There he says: “Behold the Lamb of God, behold him that takes away the sins of the world.” Now that probably sounds a little bit familiar to you, because in the old tradition, after the Eucharistic prayer, the priest turned to the congregation and says “Behold the Lamb of God, behold him that taketh away the sins of the world.” That comes from here, the words of John the Baptist pointing others to Christ.


The response that people say comes from another part of scripture. In the episode where Jesus is going to the home of the centurion who has a sick servant. The centurion, who is not a Jew and doesn’t fit in to the community (although he is respected by them) says to Jesus: “Lord, I am not worthy that thou shouldest come under my roof, but speak the word only and my servant shall be healed.” Whenever we hear “behold the Lamb of God…” we respond: “Lord I am not worthy that thou shouldest come under my roof, but speak the world only and my soul shall be healed.” Even though that centurion didn’t feel worthy to work for God or even have him under his house, still he was used by God as an example of faith. Christ applauded his faith; his trust in his word. Even when we don’t feel worthy; when we don’t feel like we fit in, still God can use us to build his kingdom.


The superheroes of our faith, the apostles and the saints, they were all very different, very unique individuals with different talents and different skills, but somehow they learned to use their difference to work for God. So remember that when you don’t fit in, or when you feel like you are not worthy or that you don’t have enough talent or that you don’t have the talent that everyone else has, remember that the thing that makes you different might be just the very thing that God needs.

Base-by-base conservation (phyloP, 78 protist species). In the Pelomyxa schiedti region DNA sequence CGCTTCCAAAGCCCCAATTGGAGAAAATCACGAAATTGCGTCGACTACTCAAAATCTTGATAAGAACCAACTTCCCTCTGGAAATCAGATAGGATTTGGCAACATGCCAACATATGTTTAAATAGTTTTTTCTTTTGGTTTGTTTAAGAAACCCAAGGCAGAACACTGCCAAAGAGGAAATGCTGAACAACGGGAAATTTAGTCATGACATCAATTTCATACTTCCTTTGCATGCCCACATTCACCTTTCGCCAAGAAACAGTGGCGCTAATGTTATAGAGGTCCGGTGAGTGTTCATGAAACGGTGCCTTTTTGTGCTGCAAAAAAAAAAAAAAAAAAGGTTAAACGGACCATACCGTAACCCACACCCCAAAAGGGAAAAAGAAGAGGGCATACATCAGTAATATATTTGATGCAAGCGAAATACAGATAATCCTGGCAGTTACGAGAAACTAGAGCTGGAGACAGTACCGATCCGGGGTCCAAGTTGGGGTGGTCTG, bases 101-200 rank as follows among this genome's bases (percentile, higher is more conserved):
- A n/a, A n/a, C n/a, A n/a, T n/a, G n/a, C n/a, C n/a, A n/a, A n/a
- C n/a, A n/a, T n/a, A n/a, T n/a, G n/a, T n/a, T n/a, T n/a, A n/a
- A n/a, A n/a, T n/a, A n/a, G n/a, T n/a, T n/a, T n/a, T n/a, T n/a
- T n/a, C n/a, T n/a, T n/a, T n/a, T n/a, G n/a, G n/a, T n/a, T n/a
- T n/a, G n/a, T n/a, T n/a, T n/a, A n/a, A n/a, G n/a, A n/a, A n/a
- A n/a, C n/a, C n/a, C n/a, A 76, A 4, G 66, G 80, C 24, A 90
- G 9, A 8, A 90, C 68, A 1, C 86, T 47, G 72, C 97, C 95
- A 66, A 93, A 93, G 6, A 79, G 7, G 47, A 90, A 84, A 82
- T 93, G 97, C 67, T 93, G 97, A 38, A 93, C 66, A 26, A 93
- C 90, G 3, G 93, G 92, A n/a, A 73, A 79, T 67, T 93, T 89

Learning to Like Facebook Again: 10 ways I have resolved to change how I use social media.


There are days when I am tempted to give up social media altogether. Sometimes it seems like such a toxic and hostile place, that I wonder if much good can come of it, but then I remember that Facebook is just a tool, and like any tool that humans have created it can be used for good or for evil and the choice is largely up to us. So here is how I have resolved to use Facebook and other social media tools for good in the coming year.


  1. I will take possession of my Facebook page.


Remember Myspace? Yeah, me neither. But the one thing Myspace had going for it before Facebook came along was its name: MY SPACE. I think we forget that our Facebook News Feed and our Facebook Profiles are ours to control. People are free to say or post what they want on their own pages, that is their right. They are not free to post whatever they want on MY page though. That is my right. Facebook can be a wonderful tool that connects me to friends and loved ones, or it can be a toxic pit of nastiness. Just because I share something publicly does not mean that I have to leave or accept every comment that is made on my page. I reserve the right to delete comments and entire posts if I choose to, because MY Facebook page is not YOUR public forum. If you want to have an argument with someone, do it on your own page.


  1. I will not feed trolls.


Internet trolls abound. They thrive on the negative attention they get by making nasty comments and criticisms. These are people who feel the need to inject themselves and their opinions into every argument or conversation. You cannot argue with trolls, because it is that very negative attention that they live for; it feeds them. If you want to make a nasty comment or a personal attack on my page I will delete it and probably block you without comment or argument. If you are looking for a fight, keep on looking.


  1. I will not be guilted into sharing posts